Fight 163 – Sylvie Lanna Muay Thai vs Nong Kwangtong Pettonpung

November 9, 2016 – Loi Kroh Stadium, Chiang Mai – above, full fight video with commentary I have a good relationship with the Pettonpung Gym in Mae Rim, I’m...

November 9, 2016 – Loi Kroh Stadium, Chiang Mai – above, full fight video with commentary

I have a good relationship with the Pettonpung Gym in Mae Rim, I’m a fan of their fighters and when I’m in Chiang Mai I try to swing by the gym to do some clinching with their rising star, Phetleelaa, who is also a knee fighter. In the times I’ve visited, I’ve never directly interacted or met Kwangtong, so when I was told that I was fighting her I had no idea what to expect, but given that it’s an all-female gym in Chiang Mai, I’m going to be facing those fighters now and again (and have on numerous occasions in the past).

I’d fought the night before at a different stadium, Thapae, so I was a little bit sore in the muscles but nothing hurt. I do think I was more tired than I realized and kind of zombied in the fight a bit, maybe partly to do with Kwangtong being so much bigger than I am. When you fight bigger opponents you have to be patient, because something that doesn’t work in round 1 might start working in round 3 or 4 if you keep at it. They’re just harder to move, but they’ll eventually move. But being patient and being slow are different things. I was being slow and as a result I kind of got stuck in clinch positions that weren’t doing anything for me. The referee let the clinch go a lot, probably because of our size difference, so I was able to kind of struggle my way into better positions, but I wasn’t doing nearly any of the things that would have made this fight better – or gotten me a KO: bouncing in the clinch, pulling backwards, going for more knees than just the lazy side-swipes when I’m too close. I was too close most of the time, I needed to create space.

Ultimately I think I won every round in this fight and it was never at risk for me, but I sucked in the fifth round. When I’m ahead and have the opportunity to “dance off” like this, I shouldn’t look like I’m pouting and running. You should look powerful, spritely, and like “come and get me” with your hands up or a cocky drop here and there, but not an exhausted pedaling away. I took note to fix that, which starts right when you realize it, not when you fight again. Needing to work on my performance energy is a constant project.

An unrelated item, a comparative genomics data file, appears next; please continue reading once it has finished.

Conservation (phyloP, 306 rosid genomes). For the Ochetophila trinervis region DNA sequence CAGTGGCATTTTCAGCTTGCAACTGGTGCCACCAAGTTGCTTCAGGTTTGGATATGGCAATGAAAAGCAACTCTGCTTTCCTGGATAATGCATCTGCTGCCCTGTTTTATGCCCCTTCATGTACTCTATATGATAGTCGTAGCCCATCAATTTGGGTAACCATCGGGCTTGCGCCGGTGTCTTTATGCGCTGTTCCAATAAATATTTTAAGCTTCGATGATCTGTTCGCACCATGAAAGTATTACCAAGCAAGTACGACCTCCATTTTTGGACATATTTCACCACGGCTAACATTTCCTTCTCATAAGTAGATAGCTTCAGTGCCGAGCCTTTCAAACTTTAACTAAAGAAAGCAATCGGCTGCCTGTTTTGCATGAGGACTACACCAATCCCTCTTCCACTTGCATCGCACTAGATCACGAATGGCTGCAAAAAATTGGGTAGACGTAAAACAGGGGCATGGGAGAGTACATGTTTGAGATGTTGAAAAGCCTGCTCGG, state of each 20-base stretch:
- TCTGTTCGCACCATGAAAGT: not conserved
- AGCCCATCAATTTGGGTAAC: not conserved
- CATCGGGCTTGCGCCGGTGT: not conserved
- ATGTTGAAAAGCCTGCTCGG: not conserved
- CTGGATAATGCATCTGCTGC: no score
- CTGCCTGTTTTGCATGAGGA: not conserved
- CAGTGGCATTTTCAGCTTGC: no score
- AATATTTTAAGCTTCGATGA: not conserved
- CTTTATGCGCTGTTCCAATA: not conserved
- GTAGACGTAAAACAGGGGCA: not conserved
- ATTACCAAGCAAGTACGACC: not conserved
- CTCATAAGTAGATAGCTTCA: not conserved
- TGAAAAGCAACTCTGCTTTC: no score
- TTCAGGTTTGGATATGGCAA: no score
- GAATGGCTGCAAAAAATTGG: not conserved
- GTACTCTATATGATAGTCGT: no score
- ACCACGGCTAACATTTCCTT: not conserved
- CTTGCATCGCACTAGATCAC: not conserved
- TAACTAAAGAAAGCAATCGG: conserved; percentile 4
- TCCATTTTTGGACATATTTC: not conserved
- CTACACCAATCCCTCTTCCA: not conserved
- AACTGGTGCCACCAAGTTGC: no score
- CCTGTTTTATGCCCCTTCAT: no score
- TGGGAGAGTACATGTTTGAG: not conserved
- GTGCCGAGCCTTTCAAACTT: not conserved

I tried to go say hello to the Pettonpung gym afterward but they’d already left because they had a fighter on a different card at a nearby stadium, so they had to rush over there. I love that. They’re a very “fighters are workers” kind of gym and those young women get a lot of experience. I came back to my mat and the promoter immediately came and asked if I could fight again next week. I don’t live in Chiang Mai, so I have to have at least 2 fights to make the trip feasible. Back when I did live in Chiang Mai this promoter booked me every 2-3 days for a week one time. I thought that was a big deal because it was new to me, now it’s kind of the norm of how I fight, haha. So he ended up offering me two fights on two consecutive nights and raised my purse a little bit so that I could agree to come back. My relationship with this promoter was a little strained when I was living in Chiang Mai, because I was less experienced and not yet in a place to be the director of my own fight schedule. So when he kept feeding me to really big opponents, I felt like he was taking advantage of me and didn’t have my interests in mind at all. Just because I can fight much bigger opponents doesn’t mean that it’s good for me to do so, often. But I’ve developed both in my skills and in my place as a fighter in the nearly 3 years since I’ve been in Pattaya, and now that promoter’s interests and my interests align really nicely. Back then my trainer would book me at Loi Kroh and I’d worry if the opponent was going to be big; now I book myself there and just ask the promoter, “how big?” It’s a nice development.

We accidentally left my mongkol at the stadium, but we realized it when we weren’t too far away. I was pretty panicked, actually, because we’d lost a mongkol at that stadium before (and never got it back), I was very stressed. The mongkol I have now is incredibly meaningful to me, it was custom-made by a team at Pi Boi’s shop out of a skirt that my mother wore when I was kid. Losing it would be a crushing disappointment. So we hurried back and arrived just as all the bars were closing; the mongkol was still on the wall where we’d forgotten it, but I also used the opportunity to get the promoter’s phone number (we’ve been communicating on FB), which I think further secures the relationship in a good way. This is how this goes.

Post Fight Video Update


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A 100 lb. (46 kg) female Muay Thai fighter. Originally I trained under Kumron Vaitayanon (Master K) and Kaensak sor. Ploenjit in New Jersey. I then moved to Thailand to train and fight full time in April of 2012, devoting myself to fighting 100 Thai fights, as well as blogging full time. Having surpassed 100, and then 200, becoming the westerner with the most fights in Thailand, in history, my new goal is to fight an impossible 471 times, the historical record for the greatest number of documented professional fights (see western boxer Len Wickwar, circa 1940), and along the way to continue documenting the Muay Thai of Thailand in the Muay Thai Library project: see


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